After seven years and fourteen rewrites, I feel that I have finally crystallized my story into something that I could present to readers: the inspiring story of human survival, notwithstanding its sorrowful nature.
Come with me to my childhood in Southern Vietnam—another time and another place—where you’ll live the life of a fourteen-year-old fugitive hiding in his own homeland, of “boat-people” crossing the pirate-infested South China Sea, of an unwanted alien stranded in Malaysia. Feel the danger, sadness, and joy of my journey as you travel through the times of extraordinary hardship to the bottomless pit of despair. Then we’ll pick ourselves up and celebrate the triumphant human resilience of overcoming all odds that brought me back a life.
To write about events that happened some thirty years ago required digging into some dark corners of my mind to haul out the bits and pieces of the inconsolable past that were like unexploded hand-grenades. I dreaded them for they might just blow up and shatter my spirit. But that was what it’d take to make my story real. I also listened on YouTube the songs that my friends and I used to play back home and which I had been avoiding like the plague because of the painful memories they evoked. The music brought me back to the classroom where I had once strummed my guitar and listened to Mai and my friends singing. The music took me to our farm, where I found myself helping Father plant crops.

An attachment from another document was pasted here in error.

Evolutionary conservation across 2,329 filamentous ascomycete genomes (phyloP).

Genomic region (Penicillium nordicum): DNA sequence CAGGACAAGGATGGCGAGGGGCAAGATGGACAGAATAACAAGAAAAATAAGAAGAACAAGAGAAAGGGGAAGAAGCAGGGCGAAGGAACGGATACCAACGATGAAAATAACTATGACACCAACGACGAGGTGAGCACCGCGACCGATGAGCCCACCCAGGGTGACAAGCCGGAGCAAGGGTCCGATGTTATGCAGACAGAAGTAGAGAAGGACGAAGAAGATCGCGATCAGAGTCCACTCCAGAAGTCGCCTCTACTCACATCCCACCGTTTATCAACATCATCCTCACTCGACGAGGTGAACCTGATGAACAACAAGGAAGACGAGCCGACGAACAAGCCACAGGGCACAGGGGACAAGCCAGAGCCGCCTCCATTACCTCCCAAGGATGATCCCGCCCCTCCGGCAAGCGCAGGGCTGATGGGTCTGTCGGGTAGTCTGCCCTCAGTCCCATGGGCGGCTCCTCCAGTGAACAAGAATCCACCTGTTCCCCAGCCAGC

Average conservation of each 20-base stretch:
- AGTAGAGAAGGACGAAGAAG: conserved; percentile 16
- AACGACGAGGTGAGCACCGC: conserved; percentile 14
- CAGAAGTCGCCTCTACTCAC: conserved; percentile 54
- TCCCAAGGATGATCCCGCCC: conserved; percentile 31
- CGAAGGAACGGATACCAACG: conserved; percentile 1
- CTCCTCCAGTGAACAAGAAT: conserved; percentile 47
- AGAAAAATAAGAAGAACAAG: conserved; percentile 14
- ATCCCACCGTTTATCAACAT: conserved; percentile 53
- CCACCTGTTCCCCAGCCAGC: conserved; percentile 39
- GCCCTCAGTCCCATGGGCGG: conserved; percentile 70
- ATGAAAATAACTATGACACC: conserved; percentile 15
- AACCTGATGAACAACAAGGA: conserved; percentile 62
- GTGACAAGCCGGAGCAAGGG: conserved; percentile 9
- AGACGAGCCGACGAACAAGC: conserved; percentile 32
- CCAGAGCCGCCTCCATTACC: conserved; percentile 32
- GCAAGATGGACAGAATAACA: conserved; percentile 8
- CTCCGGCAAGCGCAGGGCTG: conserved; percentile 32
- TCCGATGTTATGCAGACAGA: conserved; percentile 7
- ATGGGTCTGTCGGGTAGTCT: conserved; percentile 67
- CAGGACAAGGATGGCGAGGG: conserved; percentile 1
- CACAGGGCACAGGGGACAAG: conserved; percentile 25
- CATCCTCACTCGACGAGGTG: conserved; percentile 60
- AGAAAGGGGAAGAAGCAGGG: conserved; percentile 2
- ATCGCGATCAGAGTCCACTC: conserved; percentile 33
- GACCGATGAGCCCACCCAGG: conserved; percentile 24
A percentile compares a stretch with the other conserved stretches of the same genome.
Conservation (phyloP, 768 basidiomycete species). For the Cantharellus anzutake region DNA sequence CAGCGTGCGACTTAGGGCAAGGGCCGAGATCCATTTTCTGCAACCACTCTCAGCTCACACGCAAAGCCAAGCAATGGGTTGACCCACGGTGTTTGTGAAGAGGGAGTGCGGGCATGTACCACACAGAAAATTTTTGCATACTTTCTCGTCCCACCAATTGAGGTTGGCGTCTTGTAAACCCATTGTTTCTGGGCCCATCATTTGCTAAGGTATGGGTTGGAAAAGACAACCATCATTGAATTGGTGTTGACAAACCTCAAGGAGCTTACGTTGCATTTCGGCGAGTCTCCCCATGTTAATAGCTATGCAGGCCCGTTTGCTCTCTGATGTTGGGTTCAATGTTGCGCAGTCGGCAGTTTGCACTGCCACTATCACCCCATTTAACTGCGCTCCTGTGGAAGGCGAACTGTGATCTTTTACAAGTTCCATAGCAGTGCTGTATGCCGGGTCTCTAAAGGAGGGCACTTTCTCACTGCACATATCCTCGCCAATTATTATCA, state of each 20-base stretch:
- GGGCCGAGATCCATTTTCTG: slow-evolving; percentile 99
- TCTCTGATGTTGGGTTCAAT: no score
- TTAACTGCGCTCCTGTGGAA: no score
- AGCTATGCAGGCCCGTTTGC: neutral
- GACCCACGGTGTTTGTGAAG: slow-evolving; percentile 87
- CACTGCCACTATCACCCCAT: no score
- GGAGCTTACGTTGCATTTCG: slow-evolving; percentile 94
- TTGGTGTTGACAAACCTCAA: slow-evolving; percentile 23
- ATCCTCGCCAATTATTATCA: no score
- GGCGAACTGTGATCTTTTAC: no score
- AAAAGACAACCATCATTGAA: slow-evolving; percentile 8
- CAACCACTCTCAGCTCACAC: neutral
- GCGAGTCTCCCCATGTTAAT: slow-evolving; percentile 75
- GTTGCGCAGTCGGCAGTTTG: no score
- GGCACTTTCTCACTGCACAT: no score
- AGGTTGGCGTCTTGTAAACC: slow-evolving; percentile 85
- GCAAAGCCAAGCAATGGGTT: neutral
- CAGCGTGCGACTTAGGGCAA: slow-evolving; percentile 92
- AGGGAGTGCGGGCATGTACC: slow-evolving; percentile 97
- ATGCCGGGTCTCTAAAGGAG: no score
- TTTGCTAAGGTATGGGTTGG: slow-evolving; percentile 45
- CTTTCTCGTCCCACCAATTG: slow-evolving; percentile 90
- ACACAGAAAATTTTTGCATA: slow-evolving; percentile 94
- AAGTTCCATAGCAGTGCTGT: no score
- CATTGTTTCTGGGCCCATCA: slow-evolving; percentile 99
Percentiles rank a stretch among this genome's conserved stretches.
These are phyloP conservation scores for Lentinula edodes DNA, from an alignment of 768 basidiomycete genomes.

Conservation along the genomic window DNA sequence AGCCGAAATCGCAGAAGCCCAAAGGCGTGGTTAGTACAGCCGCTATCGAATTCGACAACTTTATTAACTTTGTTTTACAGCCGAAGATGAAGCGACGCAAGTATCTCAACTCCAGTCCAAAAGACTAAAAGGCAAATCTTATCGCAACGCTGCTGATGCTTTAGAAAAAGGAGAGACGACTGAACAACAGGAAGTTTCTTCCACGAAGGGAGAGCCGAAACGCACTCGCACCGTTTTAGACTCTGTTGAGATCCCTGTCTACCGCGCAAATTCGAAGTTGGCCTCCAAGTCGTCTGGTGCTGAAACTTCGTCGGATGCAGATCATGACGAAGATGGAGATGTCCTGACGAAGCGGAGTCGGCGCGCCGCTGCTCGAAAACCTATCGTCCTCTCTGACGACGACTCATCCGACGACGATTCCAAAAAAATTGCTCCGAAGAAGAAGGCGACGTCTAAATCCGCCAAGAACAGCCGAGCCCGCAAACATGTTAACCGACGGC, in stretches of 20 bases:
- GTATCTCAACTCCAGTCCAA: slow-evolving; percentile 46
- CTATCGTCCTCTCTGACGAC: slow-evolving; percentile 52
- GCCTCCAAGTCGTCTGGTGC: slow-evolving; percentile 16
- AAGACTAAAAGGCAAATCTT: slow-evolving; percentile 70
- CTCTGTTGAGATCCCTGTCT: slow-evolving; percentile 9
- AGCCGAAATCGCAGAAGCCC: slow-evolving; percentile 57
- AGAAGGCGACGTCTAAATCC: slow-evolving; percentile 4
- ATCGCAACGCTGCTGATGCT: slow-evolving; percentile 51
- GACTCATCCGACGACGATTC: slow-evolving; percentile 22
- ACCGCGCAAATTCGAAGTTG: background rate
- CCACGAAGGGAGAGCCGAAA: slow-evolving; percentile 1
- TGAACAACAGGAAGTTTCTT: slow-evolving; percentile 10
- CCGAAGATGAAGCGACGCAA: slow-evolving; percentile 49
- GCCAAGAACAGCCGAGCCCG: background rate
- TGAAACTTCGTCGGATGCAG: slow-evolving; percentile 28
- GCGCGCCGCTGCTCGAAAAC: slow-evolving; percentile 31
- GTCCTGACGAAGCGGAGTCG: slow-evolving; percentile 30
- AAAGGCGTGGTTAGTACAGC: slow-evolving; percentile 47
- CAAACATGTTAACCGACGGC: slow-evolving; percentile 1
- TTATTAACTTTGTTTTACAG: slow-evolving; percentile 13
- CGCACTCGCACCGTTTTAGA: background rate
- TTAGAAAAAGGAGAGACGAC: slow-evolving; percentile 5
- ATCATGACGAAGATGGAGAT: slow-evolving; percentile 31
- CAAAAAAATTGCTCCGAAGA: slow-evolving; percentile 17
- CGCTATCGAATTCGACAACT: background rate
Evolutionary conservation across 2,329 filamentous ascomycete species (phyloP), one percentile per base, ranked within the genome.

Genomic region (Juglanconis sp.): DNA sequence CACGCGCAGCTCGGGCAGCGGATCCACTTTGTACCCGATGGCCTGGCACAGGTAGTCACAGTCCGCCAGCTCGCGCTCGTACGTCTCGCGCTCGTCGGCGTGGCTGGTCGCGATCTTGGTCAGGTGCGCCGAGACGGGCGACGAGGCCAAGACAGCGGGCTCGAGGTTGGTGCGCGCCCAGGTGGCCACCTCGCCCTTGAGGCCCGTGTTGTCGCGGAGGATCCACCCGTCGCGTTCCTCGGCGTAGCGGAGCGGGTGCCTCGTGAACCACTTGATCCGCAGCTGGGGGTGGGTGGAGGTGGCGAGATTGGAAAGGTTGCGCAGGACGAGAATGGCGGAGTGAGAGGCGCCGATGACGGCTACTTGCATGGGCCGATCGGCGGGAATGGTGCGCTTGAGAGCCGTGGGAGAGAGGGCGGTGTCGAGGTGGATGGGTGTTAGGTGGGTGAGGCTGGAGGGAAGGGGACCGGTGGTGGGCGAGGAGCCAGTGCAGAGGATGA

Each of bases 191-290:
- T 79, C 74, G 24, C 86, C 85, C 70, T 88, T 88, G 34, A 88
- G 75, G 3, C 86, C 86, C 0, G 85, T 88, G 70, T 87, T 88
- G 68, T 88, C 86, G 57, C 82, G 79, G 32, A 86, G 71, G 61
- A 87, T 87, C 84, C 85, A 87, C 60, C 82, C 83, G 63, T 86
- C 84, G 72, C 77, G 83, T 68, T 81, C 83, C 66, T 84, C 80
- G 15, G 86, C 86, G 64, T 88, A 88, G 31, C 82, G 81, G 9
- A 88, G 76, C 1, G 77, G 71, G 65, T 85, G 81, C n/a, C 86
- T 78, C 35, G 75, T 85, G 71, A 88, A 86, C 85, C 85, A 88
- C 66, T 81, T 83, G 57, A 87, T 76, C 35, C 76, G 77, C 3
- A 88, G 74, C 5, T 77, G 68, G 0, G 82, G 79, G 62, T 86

There were times when I’d sit at my desk and write all night because I suddenly remembered many things that I wanted to relate. Then there were times I didn’t know whether I was awake or in a dream. In those times, the dreams were more real and comforting than reality.
MY NEW LIFE
In my first month in Canada, I attended an English as a Second Language class for four weeks, then started working—washing dishes in a restaurant at night and sewing jeans in a factory during the day. On the schedule sheet, they put the word seamstress next to my name. I was pleased about that—once I knew what it meant—finally, I was something other than a refugee, not to mention that I was the first male seamstress the place had employed. I had a good reason for holding two 40-hour jobs: To sponsor my parents and my sister I had to show that I could support them financially by making at least $4 an hour. Well, no one was going to pay an eighteen-year-old that king’s ransom, so the kind-hearted officials at Immigration Canada settled for my offer of keeping two jobs earning $2.75 an hour each.